Though not on the formal agenda, the Chadron City Council took the time during their March 16 meeting to address the growing concerns regarding COVID-19.
Mayor Miles Bannan said it’s important for people to follow social distancing rules and take basic precautionary efforts such as hand washing and keeping hands away from the face.
Councilmember Cheryl Welch said the reason such precautions are being taken now is to protect the most vulnerable in our communities. She recently had to cancel a couple trips for family reasons due to the pandemic. “We all need to come together and take this seriously,” she said, “because if we don’t the vulnerable are going to be the ones who suffer.”
Bannan also encourages everyone to go to the City of Chadron website, chadron-nebraska.com, as there is a link to the Centers of Disease Control and Prevention for further information and guidance. He also said the Panhandle Public Health District site, pphd.org, has some good information.
“We need to be ready,” Bannan said. “We need to know what’s going on and how to protect ourselves, but there is no need to panic, there is no need for fear, there is no need for hoarding. We don’t anticipate any shortages of food supplies.”
For those who are worried about the resources they have and running short of food or other supplies, Bannan shared Western Community Health Resources has a community essentials pantry, as well as the commodities and WIC programs. For more information on the programs, contact WCHR at 432-8190 or online at wchr.net.
Northwest Community Action Partnership also has programs available, such as food distribution for Head Start families and a weatherization program to make sure homes are suited against elements. More information is available at ncap.info or by calling 432-3393. There is also a homelessness prevention program, with information available by calling 308-747-2200
Several churches also have food pantries and food banks, Bannan noted, including Immanuel Lutheran, Grace Episcopal and St. Patrick’s, and Closer to Home is still serving at the Masonic Temple, 365 Main Street, weekdays from 11:30 a.m.-12:30 p.m.
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The loss of income for people in this town is a much more pressing concern than getting coronavirus at the moment, Bannan said, as people who are young and health but living on the edge of poverty would be in trouble if they ran out of food and had no income.
In council action, three resolutions were approved with regard to liquor licenses. Following a brief hearing, a license was approved for Kassie Barrera to serve beer and wine at Far West. Barrera said she’s received several requests from people for such beverages, and even lost some business because the restaurant did not serve them.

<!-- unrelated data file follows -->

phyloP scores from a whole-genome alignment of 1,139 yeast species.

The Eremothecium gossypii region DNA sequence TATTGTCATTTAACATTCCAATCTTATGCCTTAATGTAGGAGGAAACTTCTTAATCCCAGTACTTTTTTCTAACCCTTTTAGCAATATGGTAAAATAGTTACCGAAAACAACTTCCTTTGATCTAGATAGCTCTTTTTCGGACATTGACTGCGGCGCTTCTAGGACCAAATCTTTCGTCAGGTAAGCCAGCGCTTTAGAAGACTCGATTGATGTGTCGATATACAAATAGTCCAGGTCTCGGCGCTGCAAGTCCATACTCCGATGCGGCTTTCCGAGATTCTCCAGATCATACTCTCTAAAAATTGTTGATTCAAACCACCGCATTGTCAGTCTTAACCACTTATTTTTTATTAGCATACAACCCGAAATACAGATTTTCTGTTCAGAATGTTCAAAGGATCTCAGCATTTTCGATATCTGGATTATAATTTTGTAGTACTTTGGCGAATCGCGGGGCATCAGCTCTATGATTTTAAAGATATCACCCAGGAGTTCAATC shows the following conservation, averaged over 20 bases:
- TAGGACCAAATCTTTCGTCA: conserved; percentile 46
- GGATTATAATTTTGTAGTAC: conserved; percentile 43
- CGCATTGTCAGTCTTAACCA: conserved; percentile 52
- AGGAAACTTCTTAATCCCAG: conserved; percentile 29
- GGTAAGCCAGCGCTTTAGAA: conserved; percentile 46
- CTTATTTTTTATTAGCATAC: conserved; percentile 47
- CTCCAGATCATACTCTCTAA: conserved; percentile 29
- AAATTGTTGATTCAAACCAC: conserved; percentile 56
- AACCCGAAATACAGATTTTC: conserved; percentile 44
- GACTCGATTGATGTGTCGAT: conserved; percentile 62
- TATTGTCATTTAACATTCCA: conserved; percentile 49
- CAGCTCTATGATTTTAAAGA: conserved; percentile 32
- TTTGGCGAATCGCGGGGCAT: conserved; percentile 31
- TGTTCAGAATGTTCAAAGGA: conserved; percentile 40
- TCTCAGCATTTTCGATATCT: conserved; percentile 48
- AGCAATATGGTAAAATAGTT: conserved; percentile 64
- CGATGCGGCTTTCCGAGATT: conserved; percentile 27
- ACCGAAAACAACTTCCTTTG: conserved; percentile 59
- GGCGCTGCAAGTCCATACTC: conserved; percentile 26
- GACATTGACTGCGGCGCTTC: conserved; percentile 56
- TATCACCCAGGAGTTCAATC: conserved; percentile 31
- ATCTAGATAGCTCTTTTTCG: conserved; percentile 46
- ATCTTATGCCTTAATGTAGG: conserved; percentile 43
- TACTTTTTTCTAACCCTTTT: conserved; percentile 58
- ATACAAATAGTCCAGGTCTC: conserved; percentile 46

A manager application for Cory Olson was approved, in connection with the liquor license for Ridgeview Country Club. Olson came to Chadron for school in 1995, and has been golfing here for the past 15-plus years, so the manager position at the country club is a good fit.
A manager application was also approved for Stephanie Williamson, in connection with the liquor license for City S’Liquors Discount Beer, Wine and Spirits. Williamson has lived in Chadron for about eight years and worked with Terry Hinn, the owner of city S’Liquors, for about three months. Hinn noted the business is getting close to opening.
Chadron Police Chief Tim Lordino was present at the meeting, and offered no objection to the licenses.
In other action, Resolution 2020-23 was approved to place a lien for outstanding utility charges against the property at 502 West Second Street. The property has an outstanding balance of $329.38, $232.69 of which is water and sewer and $96.69 of which is SWANN.
Mayor Bannan apologized to the city staff for the meandering discussion at the council’s last meeting regarding tax liens that he felt he should’ve stopped as it was inappropriately handled. In future cases, if there are any questions or issues he encourages the council to address them outside the meeting.
Council also approved directing staff to notify the Chadron Community Hospital there is not an interest in the property in the 800 block of Morehead Street, the former hospital and grounds, and to work with the hospital to acquire grants to complete a Phase 1 assessment of the building and land. The assessment would be used to determine if there are any environmental hazards.
It was noted at the meeting that the property is in a prime spot. Mentioned ideas for use included housing, or even removing the building and expanding the green space of Wilson Park.
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